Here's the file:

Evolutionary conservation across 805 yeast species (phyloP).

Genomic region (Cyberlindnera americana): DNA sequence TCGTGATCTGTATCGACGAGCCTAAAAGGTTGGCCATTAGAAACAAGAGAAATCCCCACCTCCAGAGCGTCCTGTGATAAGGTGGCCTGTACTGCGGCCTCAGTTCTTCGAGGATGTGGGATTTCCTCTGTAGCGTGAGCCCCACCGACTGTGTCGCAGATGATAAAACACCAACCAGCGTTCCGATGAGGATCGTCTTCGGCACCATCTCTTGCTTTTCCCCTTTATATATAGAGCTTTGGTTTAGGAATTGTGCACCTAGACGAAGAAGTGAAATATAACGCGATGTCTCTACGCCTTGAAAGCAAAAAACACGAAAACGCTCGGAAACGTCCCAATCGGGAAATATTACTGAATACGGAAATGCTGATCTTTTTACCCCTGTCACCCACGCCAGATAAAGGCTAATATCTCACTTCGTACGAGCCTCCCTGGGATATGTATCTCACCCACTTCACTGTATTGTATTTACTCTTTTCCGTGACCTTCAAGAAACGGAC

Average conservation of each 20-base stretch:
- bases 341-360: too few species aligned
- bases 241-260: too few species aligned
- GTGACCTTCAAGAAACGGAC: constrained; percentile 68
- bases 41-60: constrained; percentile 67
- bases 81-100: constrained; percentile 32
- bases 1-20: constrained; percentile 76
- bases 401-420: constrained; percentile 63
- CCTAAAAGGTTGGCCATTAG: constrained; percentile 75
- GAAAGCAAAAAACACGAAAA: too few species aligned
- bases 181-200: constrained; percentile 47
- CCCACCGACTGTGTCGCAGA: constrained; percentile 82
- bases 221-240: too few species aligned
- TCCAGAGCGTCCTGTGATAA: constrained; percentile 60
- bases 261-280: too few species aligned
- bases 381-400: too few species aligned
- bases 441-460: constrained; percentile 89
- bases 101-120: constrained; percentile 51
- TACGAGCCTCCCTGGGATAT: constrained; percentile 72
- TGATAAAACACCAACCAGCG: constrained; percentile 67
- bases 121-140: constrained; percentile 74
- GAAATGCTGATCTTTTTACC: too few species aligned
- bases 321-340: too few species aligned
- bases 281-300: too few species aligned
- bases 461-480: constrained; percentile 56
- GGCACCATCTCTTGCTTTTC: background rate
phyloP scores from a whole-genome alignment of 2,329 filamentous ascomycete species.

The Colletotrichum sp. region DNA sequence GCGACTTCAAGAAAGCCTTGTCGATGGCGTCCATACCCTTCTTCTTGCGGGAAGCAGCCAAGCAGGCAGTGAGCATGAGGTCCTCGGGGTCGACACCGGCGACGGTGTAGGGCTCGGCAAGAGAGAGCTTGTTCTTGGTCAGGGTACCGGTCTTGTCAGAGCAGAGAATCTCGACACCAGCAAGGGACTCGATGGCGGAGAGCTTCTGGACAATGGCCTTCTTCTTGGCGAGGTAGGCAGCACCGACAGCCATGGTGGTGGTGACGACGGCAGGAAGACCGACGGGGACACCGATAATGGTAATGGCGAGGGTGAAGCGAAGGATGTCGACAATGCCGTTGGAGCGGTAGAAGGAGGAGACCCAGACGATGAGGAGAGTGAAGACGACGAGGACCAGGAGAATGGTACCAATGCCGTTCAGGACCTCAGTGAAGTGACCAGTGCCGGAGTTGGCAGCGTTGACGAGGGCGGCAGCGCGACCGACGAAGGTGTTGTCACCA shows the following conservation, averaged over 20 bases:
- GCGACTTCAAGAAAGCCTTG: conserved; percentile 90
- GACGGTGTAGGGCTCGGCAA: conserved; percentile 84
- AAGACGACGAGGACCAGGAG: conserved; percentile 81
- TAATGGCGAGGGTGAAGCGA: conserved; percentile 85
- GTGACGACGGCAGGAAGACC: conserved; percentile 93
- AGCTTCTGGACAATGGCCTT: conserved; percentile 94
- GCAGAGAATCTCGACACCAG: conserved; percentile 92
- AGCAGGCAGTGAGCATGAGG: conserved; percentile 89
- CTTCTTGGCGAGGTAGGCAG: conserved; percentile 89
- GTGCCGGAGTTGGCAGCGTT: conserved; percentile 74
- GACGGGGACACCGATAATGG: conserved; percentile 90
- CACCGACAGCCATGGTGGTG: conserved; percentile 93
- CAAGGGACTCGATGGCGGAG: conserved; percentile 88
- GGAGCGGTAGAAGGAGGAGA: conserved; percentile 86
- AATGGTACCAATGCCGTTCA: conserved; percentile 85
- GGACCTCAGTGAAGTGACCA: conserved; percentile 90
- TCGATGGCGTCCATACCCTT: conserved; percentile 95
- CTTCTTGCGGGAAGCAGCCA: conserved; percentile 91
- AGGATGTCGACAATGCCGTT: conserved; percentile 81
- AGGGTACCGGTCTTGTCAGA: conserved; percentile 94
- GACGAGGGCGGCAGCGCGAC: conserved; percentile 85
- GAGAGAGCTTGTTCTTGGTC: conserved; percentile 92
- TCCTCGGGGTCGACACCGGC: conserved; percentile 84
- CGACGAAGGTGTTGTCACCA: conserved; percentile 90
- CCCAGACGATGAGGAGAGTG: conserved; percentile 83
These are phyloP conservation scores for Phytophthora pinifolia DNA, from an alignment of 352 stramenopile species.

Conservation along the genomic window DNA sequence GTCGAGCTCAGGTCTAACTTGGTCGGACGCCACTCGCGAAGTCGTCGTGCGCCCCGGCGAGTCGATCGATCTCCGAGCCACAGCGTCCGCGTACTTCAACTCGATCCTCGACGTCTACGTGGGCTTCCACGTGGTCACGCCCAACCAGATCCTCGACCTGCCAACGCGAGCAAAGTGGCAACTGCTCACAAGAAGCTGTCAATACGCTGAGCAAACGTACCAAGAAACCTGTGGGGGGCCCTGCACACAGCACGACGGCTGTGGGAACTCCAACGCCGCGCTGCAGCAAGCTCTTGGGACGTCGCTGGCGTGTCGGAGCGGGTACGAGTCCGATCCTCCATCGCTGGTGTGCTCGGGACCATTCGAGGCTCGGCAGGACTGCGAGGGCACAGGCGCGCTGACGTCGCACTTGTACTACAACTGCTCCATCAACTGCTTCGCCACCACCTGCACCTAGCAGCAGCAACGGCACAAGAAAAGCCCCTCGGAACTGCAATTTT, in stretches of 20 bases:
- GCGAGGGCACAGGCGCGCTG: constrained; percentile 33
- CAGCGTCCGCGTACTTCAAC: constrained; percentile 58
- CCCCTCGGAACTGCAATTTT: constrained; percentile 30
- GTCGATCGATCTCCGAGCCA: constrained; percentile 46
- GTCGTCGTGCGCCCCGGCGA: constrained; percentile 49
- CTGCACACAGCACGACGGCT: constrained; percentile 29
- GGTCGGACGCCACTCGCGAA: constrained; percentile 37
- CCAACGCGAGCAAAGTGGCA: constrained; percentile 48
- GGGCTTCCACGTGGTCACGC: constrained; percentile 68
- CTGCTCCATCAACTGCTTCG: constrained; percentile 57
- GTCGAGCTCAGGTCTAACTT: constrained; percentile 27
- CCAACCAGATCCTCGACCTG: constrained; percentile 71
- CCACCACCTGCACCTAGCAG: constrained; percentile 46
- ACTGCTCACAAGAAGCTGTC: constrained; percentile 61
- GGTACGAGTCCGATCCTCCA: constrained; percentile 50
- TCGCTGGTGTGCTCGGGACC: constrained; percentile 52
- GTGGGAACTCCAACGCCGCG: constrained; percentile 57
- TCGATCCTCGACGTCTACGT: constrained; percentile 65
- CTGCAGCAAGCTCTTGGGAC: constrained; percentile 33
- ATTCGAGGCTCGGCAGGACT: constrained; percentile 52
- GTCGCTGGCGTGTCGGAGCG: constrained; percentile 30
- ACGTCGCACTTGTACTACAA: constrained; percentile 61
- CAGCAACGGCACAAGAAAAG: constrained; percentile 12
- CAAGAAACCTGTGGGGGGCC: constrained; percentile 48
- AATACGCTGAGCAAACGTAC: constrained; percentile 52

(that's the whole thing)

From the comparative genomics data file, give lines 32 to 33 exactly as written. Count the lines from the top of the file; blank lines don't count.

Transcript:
- GACGGTGTAGGGCTCGGCAA: conserved; percentile 84
- AAGACGACGAGGACCAGGAG: conserved; percentile 81